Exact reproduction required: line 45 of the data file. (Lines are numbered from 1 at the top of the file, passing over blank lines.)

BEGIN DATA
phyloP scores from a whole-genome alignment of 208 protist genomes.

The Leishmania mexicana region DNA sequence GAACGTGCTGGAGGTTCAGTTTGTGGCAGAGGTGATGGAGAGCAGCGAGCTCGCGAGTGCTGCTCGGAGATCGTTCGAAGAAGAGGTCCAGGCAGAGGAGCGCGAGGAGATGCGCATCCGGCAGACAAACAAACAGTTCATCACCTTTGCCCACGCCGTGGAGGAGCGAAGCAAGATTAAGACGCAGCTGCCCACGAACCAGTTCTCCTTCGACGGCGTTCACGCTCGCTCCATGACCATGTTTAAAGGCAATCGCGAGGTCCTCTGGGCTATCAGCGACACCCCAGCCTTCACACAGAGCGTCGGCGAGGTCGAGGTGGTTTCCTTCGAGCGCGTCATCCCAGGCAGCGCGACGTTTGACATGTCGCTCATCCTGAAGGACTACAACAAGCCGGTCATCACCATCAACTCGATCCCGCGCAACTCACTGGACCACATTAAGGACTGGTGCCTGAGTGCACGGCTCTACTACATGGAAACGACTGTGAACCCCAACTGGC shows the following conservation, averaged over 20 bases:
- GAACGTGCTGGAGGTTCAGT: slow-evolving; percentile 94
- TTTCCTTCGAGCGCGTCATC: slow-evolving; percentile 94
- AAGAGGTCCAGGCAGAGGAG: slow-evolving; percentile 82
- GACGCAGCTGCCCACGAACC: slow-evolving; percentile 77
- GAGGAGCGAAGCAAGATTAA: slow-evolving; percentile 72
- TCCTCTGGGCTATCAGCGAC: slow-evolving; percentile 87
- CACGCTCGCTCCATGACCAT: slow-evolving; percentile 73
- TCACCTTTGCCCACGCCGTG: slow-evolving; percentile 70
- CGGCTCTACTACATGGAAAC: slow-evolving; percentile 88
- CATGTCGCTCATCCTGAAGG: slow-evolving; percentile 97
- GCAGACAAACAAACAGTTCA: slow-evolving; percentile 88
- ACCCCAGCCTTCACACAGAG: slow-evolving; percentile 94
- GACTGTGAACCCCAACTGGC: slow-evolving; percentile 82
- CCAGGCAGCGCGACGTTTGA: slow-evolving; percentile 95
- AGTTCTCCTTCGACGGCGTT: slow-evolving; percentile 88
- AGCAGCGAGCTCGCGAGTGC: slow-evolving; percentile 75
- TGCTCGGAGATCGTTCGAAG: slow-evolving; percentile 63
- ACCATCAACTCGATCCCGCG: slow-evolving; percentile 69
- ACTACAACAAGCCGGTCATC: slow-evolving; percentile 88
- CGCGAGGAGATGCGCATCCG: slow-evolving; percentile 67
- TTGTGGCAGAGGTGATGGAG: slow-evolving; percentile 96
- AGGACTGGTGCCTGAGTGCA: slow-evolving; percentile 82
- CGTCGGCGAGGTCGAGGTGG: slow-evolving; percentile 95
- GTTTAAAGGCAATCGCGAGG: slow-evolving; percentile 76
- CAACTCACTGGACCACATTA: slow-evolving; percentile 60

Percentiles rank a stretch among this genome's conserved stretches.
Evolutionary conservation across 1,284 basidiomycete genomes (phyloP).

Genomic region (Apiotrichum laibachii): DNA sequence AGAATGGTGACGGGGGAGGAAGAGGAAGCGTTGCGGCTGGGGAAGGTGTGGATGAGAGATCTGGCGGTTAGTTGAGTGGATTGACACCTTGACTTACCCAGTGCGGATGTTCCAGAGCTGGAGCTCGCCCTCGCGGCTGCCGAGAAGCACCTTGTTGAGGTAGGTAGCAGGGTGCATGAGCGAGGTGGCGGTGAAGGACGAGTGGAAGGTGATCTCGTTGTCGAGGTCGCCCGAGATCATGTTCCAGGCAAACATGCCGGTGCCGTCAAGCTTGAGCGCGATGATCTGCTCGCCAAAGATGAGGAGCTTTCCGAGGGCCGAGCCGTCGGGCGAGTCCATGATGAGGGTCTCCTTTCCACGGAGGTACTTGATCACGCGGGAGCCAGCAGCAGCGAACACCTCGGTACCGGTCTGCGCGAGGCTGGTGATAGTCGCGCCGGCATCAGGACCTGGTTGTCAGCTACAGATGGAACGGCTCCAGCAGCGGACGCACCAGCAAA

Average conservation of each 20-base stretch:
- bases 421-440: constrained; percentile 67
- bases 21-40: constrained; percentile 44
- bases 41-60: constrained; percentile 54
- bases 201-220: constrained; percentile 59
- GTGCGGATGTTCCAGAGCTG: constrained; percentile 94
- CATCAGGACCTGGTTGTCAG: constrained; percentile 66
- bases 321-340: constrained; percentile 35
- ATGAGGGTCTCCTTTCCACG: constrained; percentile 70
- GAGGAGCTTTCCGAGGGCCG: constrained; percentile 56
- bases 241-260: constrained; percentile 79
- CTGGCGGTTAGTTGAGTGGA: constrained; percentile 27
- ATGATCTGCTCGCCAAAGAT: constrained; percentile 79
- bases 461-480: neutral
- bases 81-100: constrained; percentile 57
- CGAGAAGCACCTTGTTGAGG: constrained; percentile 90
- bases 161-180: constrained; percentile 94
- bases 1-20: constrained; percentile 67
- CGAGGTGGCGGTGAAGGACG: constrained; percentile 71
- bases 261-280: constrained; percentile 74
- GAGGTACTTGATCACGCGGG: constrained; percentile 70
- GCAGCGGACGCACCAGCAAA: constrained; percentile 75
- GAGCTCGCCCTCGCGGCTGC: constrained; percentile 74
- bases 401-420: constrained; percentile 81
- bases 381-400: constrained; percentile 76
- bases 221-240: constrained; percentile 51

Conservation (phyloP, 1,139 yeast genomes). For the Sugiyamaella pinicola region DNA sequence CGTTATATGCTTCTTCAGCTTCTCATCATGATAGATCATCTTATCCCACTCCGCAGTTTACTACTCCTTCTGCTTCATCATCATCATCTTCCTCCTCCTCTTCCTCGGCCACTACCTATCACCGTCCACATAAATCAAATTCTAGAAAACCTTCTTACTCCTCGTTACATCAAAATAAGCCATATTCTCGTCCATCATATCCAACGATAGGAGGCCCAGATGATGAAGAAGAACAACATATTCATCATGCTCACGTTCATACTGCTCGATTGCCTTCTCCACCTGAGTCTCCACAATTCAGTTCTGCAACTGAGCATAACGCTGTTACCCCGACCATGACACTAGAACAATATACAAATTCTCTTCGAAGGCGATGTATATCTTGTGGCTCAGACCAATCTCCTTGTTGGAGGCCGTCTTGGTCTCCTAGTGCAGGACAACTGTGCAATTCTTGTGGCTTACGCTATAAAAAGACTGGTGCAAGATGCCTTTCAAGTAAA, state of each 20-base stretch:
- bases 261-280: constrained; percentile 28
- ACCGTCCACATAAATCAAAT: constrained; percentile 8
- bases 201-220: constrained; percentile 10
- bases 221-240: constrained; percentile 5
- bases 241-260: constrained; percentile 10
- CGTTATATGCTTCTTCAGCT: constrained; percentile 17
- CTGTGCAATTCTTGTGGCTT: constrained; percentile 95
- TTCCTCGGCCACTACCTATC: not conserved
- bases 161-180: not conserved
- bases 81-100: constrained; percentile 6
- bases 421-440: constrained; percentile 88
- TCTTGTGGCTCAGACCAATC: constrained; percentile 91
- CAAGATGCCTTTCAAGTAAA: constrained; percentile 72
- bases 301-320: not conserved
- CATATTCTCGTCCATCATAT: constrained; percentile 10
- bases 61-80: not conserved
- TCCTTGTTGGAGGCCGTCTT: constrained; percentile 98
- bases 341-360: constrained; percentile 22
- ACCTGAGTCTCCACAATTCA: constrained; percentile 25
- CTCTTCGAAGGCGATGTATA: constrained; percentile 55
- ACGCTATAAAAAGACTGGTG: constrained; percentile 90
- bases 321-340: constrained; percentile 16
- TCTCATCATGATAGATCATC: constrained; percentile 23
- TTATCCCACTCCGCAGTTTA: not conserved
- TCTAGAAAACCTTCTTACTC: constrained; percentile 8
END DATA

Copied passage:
- bases 81-100: constrained; percentile 57